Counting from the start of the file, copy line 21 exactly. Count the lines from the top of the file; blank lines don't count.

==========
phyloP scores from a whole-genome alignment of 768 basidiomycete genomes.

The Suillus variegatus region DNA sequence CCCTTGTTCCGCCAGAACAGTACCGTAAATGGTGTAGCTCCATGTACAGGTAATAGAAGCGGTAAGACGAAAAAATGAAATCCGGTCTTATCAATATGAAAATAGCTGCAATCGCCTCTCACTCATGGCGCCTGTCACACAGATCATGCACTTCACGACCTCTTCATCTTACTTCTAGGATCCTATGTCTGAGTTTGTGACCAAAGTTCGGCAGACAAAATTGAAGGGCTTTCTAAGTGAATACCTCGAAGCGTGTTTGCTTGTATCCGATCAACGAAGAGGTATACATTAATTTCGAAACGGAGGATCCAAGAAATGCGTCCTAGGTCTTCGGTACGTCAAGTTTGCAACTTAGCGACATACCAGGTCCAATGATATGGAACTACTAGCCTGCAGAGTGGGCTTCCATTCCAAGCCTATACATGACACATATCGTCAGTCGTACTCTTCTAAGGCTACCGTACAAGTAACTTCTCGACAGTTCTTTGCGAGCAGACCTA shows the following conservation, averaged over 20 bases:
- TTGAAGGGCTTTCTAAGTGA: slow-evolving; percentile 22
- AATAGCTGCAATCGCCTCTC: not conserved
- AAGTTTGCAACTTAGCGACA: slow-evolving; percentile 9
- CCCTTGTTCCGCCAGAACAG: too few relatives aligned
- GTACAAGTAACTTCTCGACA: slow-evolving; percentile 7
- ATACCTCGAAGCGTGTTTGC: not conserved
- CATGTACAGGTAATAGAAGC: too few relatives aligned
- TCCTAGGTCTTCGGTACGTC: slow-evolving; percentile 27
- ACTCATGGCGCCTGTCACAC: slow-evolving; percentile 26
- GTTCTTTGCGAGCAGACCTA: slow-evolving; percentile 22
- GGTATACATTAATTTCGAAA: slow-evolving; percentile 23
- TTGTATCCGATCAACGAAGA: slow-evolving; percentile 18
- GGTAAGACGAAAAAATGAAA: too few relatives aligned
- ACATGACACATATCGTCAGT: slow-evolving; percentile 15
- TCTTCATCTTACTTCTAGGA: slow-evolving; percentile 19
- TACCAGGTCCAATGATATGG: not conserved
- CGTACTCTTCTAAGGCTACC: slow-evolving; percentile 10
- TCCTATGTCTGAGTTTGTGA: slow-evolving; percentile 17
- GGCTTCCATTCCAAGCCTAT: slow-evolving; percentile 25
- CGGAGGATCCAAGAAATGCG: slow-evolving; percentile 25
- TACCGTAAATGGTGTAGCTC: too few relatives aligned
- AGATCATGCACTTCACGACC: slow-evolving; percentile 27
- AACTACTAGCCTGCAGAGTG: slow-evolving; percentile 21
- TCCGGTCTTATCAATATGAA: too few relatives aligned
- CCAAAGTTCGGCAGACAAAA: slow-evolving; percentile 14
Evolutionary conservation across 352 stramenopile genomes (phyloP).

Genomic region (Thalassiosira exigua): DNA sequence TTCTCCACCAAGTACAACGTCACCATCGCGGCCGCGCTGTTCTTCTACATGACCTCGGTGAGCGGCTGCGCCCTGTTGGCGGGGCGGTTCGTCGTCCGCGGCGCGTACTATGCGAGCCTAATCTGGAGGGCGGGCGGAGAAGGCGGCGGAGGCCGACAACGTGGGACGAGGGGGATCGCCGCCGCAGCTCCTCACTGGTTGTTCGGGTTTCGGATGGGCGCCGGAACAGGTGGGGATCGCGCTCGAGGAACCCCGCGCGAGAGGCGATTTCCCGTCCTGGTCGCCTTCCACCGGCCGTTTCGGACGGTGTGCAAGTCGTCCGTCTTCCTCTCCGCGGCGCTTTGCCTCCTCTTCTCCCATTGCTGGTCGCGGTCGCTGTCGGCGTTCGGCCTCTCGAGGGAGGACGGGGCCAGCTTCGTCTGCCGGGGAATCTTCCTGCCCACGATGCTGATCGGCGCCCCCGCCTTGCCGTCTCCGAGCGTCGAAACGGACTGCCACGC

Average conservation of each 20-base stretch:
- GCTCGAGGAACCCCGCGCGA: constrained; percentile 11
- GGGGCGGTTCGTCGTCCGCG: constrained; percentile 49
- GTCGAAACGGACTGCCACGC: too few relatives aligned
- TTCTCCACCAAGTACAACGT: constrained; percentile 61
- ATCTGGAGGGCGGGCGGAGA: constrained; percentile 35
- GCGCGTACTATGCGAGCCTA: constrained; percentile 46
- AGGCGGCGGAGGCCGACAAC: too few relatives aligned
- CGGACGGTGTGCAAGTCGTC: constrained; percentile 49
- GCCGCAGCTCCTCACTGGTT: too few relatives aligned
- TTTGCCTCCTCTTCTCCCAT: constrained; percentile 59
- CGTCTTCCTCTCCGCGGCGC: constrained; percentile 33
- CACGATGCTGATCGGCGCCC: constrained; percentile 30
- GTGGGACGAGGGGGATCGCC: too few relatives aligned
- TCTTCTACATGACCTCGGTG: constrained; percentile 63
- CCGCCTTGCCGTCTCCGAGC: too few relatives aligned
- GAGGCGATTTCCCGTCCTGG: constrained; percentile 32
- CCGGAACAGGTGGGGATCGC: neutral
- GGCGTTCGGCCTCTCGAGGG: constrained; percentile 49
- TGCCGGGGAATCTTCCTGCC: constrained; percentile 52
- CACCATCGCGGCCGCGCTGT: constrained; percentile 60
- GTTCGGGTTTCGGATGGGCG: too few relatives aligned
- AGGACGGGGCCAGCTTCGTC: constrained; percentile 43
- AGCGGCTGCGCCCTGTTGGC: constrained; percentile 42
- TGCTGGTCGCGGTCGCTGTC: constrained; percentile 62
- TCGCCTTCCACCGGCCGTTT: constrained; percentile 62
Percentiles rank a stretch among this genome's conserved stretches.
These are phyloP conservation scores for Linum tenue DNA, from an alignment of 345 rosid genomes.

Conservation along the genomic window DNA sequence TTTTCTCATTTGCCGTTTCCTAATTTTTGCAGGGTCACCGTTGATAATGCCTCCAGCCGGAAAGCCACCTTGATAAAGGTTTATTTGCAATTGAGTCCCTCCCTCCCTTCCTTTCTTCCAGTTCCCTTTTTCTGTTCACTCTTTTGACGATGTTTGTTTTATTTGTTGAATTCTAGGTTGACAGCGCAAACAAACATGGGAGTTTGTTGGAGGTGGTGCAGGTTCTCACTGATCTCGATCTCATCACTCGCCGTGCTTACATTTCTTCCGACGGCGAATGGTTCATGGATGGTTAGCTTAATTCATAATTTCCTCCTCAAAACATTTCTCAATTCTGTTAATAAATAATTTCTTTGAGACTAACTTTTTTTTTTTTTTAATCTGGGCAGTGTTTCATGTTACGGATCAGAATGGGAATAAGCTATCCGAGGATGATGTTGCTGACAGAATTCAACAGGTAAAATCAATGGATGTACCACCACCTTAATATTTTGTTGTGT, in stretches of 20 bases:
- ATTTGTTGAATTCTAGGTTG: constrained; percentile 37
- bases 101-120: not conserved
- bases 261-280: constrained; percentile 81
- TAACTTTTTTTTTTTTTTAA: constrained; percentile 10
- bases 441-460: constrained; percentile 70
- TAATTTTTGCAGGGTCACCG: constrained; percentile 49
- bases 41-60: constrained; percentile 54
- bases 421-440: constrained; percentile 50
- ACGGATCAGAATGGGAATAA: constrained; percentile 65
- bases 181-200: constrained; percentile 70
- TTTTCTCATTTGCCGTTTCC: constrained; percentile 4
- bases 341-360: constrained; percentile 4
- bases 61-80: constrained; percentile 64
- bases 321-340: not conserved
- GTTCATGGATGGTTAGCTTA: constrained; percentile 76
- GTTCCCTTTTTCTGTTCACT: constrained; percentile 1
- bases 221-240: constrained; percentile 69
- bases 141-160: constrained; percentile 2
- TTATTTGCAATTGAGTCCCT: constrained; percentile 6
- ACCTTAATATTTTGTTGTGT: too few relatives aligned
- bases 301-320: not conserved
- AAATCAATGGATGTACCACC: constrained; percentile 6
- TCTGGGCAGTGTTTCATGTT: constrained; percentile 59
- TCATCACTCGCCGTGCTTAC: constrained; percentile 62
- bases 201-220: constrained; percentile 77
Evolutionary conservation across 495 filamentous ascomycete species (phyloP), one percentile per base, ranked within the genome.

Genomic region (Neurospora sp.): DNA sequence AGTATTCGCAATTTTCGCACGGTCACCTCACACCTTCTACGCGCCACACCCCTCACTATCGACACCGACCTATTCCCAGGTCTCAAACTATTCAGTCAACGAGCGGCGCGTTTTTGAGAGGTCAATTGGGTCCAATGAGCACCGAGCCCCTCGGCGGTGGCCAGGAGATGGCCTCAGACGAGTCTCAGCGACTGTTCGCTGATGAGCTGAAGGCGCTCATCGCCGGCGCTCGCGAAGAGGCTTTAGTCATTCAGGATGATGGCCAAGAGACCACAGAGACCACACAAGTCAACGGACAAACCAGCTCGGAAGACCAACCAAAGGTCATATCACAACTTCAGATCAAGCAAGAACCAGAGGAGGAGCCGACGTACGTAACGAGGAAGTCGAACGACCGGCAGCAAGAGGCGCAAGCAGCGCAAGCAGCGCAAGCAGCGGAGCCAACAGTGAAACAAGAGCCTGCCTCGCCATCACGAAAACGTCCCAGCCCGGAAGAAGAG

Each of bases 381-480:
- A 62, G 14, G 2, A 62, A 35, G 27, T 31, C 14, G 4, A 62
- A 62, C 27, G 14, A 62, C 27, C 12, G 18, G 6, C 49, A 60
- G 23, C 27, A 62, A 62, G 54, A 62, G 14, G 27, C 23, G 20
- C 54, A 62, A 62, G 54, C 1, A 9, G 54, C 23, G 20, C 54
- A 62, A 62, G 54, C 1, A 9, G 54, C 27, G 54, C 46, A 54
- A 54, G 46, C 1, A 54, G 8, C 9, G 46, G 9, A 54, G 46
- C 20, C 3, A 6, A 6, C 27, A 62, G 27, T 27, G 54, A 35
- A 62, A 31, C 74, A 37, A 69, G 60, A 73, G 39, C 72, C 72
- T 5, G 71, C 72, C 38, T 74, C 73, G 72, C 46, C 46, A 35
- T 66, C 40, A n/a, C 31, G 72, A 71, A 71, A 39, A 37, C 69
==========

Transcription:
- GGCTTCCATTCCAAGCCTAT: slow-evolving; percentile 25